We started to go into the entrance of Pecker’s dilapidated building which has no front door. You could look into the building strait through to the back yard exit which did not have a door either. “Pecker let’s get this over with. I’m tired and I have to get home for dinner.” Hear we go again you can’t stop thinking of food.” “Listen Pecker, it may seem that way but my mother likes to have us all together at the dinner table. She says that dinner is our family time and she also reminds us that she has spent most of the day planning, shopping and cooking our meal.” “Okay let’s move, the cellar entrance is in the back yard.” We walked through the hallway directly into the back yard which didn’t look much different than the vacant lot next door which is full of junk and an old “Outhouse” better known as an outdoor potty. We then made our way to an old wooden broken cellar door laying flat on the ground.
Pecker pulled the door open and exposed the steps leading down to the cellar. “Okay Pecker you lead the way.” “Shit no! There are no lights down there and I don’t want to run into any rats that will bite my ass off.” “Yeah, chicken shit now you tell me, buck-buck, buck-buck.” “Okay, I’ll go down there but you better be right behind me. First let’s throw some rocks down there to scare off any rats that maybe lurking in the dark.”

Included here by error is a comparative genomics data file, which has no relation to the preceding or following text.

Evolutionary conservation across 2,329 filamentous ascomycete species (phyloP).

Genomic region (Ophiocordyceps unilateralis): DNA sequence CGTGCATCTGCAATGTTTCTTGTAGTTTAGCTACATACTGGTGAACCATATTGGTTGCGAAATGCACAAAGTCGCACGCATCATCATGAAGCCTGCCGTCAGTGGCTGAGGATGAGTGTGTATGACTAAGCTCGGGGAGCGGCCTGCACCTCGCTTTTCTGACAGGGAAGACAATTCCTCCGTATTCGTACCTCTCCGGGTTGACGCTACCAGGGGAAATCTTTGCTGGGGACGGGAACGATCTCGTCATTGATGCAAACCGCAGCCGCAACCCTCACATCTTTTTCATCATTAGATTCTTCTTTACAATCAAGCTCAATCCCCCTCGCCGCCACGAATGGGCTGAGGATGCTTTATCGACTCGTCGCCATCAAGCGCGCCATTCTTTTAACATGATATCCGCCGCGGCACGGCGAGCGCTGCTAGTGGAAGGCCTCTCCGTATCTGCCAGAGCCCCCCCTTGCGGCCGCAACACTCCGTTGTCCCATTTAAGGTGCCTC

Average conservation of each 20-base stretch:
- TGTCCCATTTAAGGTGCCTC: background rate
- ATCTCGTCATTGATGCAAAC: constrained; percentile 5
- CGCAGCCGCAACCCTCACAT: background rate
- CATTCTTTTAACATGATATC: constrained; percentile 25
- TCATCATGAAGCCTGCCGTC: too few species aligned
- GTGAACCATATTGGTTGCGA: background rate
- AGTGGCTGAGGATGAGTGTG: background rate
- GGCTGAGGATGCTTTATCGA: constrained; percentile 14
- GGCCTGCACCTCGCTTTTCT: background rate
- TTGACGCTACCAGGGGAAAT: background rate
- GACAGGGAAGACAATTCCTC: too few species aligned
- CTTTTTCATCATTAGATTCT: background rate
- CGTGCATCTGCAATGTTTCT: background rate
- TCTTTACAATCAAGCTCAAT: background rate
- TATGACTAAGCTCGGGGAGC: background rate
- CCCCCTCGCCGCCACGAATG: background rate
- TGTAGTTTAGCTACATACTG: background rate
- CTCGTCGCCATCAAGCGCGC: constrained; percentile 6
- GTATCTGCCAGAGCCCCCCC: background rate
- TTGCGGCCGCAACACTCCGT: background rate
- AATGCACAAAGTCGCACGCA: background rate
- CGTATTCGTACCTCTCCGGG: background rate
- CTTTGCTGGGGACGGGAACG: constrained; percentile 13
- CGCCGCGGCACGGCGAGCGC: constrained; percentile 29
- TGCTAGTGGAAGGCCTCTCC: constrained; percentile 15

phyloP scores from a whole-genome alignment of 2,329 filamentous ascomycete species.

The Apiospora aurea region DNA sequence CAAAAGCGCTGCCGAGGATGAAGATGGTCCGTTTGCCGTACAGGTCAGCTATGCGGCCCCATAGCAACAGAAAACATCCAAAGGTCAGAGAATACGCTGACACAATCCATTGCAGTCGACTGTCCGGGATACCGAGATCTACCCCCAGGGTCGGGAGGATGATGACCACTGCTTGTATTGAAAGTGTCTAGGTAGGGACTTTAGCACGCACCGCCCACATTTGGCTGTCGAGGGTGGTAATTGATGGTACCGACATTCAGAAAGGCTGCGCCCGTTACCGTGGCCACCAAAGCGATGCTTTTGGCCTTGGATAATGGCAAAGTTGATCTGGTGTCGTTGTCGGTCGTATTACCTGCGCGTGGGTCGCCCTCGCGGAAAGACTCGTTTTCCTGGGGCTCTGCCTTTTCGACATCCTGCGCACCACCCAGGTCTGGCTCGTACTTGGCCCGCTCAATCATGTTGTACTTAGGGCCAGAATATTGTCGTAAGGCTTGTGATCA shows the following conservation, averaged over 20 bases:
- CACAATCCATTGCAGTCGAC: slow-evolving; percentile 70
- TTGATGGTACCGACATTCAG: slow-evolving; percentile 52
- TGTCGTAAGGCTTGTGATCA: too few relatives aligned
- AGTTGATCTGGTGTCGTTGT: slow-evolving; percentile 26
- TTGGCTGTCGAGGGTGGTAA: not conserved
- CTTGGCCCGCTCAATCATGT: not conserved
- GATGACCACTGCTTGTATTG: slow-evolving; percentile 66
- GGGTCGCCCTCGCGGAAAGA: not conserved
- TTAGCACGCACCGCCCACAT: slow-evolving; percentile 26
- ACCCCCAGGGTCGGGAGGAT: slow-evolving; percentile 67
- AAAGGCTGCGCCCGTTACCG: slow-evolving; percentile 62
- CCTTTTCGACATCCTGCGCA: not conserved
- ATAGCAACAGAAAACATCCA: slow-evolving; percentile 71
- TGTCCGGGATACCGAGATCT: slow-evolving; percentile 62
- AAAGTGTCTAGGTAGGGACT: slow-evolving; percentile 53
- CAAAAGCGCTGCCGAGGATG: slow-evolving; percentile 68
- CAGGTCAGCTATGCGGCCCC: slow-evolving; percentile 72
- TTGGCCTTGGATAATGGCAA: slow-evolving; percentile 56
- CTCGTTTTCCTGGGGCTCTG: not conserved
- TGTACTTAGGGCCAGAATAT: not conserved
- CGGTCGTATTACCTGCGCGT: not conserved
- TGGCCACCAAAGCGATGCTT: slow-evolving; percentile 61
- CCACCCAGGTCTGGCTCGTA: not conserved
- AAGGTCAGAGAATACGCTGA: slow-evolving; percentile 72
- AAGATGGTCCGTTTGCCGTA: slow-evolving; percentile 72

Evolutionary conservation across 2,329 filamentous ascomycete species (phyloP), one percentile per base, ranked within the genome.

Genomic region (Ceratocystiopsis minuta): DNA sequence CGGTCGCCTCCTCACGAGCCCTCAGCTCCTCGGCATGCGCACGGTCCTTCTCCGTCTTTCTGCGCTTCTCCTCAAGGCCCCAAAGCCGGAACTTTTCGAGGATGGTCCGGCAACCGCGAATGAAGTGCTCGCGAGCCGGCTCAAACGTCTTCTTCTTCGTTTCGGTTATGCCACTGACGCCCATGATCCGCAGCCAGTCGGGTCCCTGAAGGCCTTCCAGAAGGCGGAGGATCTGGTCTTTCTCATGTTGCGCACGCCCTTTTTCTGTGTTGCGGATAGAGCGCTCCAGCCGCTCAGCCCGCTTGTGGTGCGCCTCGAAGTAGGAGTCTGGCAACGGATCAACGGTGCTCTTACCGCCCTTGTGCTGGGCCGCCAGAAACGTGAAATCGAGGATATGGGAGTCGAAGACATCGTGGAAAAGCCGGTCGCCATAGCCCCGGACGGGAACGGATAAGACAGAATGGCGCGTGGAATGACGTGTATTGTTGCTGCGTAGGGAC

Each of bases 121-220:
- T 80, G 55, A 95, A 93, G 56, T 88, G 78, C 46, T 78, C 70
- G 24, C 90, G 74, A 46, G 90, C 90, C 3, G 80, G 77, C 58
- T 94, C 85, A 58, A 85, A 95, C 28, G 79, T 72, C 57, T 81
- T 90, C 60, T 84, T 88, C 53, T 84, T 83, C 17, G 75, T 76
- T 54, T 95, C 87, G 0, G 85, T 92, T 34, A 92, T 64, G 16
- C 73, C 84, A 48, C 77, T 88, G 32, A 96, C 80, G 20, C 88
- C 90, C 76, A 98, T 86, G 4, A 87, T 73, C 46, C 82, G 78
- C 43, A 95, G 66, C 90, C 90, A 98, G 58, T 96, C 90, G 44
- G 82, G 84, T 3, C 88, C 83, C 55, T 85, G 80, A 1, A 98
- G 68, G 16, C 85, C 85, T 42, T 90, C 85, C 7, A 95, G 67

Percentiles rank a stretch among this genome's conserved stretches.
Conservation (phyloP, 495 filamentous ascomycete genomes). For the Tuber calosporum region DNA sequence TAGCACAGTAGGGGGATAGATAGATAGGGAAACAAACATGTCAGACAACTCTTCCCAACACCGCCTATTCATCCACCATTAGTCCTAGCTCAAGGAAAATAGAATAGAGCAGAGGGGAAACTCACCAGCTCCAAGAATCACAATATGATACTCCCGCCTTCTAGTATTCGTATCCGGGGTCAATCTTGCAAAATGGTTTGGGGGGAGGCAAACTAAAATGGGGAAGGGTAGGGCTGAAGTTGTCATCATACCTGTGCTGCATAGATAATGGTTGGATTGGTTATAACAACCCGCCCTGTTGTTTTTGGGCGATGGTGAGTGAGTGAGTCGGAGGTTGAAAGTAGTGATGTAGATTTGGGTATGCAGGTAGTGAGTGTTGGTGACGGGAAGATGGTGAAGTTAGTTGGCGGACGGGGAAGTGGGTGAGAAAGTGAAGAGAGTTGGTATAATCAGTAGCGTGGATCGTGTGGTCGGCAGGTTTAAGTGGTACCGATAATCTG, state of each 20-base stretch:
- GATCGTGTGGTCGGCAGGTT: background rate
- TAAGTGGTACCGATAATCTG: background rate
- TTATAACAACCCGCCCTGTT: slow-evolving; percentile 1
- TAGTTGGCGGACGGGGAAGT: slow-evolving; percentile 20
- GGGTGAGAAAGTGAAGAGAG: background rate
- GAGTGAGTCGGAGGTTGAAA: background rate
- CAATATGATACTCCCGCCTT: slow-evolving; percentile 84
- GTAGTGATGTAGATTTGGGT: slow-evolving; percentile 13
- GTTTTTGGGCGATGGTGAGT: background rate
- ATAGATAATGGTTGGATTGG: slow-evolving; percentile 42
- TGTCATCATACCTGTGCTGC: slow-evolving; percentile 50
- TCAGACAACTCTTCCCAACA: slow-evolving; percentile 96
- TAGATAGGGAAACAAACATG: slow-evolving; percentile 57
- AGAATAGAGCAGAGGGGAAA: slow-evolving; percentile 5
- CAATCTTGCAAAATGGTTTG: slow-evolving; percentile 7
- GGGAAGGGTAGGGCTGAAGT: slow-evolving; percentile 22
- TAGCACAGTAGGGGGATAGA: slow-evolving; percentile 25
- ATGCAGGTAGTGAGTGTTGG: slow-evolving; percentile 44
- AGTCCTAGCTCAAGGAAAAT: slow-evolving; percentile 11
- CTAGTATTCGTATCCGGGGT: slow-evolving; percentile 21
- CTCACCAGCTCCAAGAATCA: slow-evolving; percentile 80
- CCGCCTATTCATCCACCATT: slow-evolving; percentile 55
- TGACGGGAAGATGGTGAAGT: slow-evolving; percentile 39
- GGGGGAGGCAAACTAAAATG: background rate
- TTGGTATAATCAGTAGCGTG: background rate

That’s what we did, we collected about eight rocks and started throwing them down the cellar steps and we also started yelling as loud as we could. We heard a lot of tapping and scraping sounds. The sounds must have come from a herd of rats running to get away and hide in their rat holes. Then we started to descend into the dark, damp, smelly cellar. I was thinking to my self that Blackie Parisi basement on President Street smelled better that Pecker’s cellar. We only had some daylight to illuminate the entrance of the cellar. Not only were there rats down here but I could see weird movement of giant water bugs about ten times the size of a cockroach. There was also an assortment of spiders and spider webs everywhere. The spiders must have good hunting grounds down here. I could also see the reflection of an old partially filled coal bin on the far side of the cellar.
The houses did not use coal much anymore for heat. In my house we heated the apartment with a kerosene heater as do most homes in the area. The coals in the old coal bin make it a good hiding place for the rats. At this point I said “Peckers I not going all the way in the cellar. Let’s leave our stuff a couple of feet in from the entrance. I doubt it if anyone will be coming down here.”Pecker quickly agreed and we put down our gallon glass jars along with the empty cans about three feet in from the entrance. We then got out of there as quickly as possible and started for the front entrance of the building. “Wow! It was nasty down there. I hope that none of the critters that live down your cellar visit you at night. They give me the creeps.” “Yeah, like you live in a palace.” “I’m going home I’ll see ya tomorrow.” “See Ya.”